But he added: "The ultimate sanction the Government has got is they don’t give us the money to build something.”

On the completion of the delayed ferries, which could end up two-and-a-half times over budget at £240 million, Mr Hobbs said: "There is not much now which is standing in the way of both of them being delivered.

"There are a lot of detractors out there saying rather spurious things about them, but we’ve always had a view that both would be finished.”

But he revealed: “We didn’t agree with the optimism of either Ferguson Marine Engineering Limited prior to administration or, dare I say it, Ferguson Marine Port Glasgow [the nationalised yard], and the turn-around director [Tim Hair].

"David Tydeman has come with a completely different approach.

"We sat down and had an honest discussion about our difficulties in believing the dates and we are not perfectly aligned, but relatively aligned.

"That resulted in a further slippage [announced by finance secretary Kate Forbes in March] because we felt that the [801 completion] date of August 2022, which was the previous turn-around director’s view of life, was absolutely unachievable.

"The dates which we’ve got at the moment, give or take a month, are absolutely achievable, barring another pandemic or whatever.”

But he also warned: “It’s fair to say something might come out of the woodwork and go wrong”, referring to past unexpected problems such as cabling.

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Mr Hobbs said despite the turmoil at the yard, its only skills shortage had been among steel workers, but recruits had come from Romania.

He also said delays to the construction of ferry 802 had meant fewer wrongly-constructed components having to be stripped out.

Mr Hobbs said: "A vessel that’s less progressed in a negative way is a positive.”

He said 802 was now “beginning to shape and come on well”, with the the bow section lifted into place last month.

"Certainly, 801 has been more challenging, and mainly because it was launched in advance of when it should have been,” he said.

"We were begging the shipyard not to launch it in November 2017 [in a ceremony performed by First Minister Nicola Sturgeon] when it should have been kept on the slipway at least another six months."

He said that had added to costs, such as the larger cranes needed to reach out over the floating vessel.

"The whole process of shipbuilding normally is that you do everything you possibly can when it’s not floating,” he said.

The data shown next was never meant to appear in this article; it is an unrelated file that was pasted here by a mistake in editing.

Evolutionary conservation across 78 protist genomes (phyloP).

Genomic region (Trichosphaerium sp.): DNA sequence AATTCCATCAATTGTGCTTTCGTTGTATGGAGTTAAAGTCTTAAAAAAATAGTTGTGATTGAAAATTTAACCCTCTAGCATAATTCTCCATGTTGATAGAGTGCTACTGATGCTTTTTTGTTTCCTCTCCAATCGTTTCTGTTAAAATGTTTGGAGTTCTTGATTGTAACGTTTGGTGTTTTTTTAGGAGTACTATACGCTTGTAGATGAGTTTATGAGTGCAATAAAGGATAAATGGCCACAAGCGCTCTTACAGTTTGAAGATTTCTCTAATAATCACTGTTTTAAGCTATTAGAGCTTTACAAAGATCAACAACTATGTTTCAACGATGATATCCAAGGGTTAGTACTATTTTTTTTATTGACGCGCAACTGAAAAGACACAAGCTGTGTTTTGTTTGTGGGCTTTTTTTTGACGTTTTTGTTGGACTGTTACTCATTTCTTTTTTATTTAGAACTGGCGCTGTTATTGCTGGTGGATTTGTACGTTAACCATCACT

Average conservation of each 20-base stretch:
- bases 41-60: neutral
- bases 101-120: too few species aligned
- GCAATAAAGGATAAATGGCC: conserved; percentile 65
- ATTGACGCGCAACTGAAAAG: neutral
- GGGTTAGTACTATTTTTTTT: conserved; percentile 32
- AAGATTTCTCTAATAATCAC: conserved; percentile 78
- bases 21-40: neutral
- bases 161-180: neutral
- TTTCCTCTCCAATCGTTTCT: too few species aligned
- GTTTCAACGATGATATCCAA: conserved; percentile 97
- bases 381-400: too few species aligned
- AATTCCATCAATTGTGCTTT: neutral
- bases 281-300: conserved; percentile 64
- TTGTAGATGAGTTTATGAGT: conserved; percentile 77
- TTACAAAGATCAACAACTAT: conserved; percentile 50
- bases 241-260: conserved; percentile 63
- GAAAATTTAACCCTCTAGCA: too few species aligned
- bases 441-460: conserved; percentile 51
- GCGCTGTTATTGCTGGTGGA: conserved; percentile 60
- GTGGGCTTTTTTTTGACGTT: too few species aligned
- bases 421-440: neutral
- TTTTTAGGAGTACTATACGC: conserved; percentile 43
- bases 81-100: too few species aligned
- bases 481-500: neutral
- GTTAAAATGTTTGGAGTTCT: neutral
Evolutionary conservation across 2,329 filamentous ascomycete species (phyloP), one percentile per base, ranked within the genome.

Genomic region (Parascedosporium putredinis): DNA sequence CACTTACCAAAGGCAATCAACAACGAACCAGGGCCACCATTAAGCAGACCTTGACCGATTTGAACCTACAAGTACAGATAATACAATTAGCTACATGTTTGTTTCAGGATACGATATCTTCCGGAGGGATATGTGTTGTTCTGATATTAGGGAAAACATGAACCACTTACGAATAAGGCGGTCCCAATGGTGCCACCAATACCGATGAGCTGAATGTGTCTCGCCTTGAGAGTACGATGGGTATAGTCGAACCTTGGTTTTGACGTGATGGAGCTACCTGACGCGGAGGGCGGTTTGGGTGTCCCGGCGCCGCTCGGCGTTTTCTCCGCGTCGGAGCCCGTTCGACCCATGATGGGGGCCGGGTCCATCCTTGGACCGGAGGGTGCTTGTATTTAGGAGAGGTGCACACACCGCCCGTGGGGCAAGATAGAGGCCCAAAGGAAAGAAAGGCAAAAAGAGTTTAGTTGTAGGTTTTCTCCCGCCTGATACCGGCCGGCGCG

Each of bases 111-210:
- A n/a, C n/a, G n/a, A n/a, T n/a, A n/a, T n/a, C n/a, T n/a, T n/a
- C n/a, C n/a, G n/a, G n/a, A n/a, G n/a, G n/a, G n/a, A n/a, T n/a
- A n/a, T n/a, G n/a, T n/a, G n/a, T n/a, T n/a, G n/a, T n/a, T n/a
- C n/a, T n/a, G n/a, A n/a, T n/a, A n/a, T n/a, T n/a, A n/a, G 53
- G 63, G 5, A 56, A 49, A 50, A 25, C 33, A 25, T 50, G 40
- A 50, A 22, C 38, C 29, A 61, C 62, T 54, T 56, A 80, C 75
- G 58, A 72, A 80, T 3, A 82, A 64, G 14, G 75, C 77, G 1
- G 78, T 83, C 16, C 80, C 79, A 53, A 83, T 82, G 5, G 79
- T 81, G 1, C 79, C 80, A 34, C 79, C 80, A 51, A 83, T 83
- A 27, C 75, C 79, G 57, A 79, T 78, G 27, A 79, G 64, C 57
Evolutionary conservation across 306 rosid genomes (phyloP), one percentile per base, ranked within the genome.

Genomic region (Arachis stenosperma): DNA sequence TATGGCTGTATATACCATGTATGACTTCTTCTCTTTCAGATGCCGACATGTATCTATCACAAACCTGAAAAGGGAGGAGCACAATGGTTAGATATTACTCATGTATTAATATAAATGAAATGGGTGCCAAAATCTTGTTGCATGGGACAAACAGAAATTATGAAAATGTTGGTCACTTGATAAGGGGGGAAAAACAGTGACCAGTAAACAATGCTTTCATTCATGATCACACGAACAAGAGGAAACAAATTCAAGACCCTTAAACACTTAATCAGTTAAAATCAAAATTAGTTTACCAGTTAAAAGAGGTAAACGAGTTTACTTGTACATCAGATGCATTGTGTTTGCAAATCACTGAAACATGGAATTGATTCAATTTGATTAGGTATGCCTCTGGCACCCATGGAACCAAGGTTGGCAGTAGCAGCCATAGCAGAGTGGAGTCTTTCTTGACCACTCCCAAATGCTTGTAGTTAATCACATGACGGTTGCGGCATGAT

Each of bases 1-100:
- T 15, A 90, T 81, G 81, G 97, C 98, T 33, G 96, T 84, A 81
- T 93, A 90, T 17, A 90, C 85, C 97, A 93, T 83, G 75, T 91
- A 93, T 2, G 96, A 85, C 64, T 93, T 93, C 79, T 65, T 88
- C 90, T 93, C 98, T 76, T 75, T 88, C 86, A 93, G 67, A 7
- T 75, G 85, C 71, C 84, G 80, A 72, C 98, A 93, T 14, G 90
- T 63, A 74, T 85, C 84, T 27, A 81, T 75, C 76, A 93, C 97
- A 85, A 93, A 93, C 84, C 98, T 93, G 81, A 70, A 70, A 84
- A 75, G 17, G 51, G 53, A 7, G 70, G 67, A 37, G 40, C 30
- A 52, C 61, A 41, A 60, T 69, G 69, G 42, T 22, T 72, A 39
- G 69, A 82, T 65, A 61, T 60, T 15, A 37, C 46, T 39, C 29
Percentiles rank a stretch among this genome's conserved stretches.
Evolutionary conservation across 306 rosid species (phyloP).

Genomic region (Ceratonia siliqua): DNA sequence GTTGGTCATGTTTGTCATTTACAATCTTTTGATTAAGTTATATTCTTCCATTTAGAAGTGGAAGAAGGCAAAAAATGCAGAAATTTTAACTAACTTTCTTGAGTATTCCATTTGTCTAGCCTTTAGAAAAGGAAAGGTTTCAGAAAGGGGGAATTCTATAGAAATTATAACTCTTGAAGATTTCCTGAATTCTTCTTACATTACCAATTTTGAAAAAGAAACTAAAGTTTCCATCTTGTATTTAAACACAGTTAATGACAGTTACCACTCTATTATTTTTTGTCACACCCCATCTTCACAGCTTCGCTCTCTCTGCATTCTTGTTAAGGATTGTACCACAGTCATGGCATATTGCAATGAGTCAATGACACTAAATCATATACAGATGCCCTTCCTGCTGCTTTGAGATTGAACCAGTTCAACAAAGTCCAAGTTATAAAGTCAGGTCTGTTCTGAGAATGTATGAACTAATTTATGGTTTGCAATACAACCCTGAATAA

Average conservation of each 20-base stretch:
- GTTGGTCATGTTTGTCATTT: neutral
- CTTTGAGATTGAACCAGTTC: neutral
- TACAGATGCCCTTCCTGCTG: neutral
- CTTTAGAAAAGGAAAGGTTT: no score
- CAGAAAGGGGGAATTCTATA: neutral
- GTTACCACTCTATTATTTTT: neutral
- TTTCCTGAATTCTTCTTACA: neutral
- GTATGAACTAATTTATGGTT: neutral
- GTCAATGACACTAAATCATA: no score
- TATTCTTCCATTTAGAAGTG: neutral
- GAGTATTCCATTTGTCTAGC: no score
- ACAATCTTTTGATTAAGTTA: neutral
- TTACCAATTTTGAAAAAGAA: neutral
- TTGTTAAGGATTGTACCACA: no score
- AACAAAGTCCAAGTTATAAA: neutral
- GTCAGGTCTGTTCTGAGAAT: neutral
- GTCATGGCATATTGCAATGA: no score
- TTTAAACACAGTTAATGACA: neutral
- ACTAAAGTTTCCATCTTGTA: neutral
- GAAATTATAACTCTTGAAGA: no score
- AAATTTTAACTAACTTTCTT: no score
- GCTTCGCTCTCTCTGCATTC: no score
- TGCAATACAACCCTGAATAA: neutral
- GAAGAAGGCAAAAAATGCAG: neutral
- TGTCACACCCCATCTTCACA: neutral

Mr Hobbs spoke in 2020 of the huge toll the fiasco had had on Cmal, which had set back the process of replacing CalMac’s ageing fleet.

He said: “We should have been well on with building more ships at this stage, but the resource involved in sorting out the problems which we’ve been subjected to has been, to be frank, enormous and crushing in many respects.”

But 18 months on, he said: “Forgot the fact that we are upset about it, we are not half as upset as people that live on an island.”

Scottish Labour transport correspondent Colin Smyth said: “The skills and experience of the workforce at Ferguson have never been in doubt, only the utter incompetence of Scottish Government ministers and management at the yard over the handling of the ferry fiasco.

"If we are to secure the long-term future of shipbuilding in Scotland, we cannot have a repeat of this expensive farce, which has meant the Glen Sannox and 801 are years late and massively over budget, letting down the taxpayer and island communities so desperate for these ferries.”

Scottish Conservatives transport spokesperson Graham Simpson said: “I think the future of the yard lies in building smaller vessels, be that for Cmal or anyone else.

"I am sure it has a positive future, but it probably isn’t going to be in building larger vessels – that’s pretty clear.

“Ultimately, there needs to be a pipeline of work, but that means the SNP are going to have to decide how they want to run and procure ferries, a decision like others that they are avoiding.”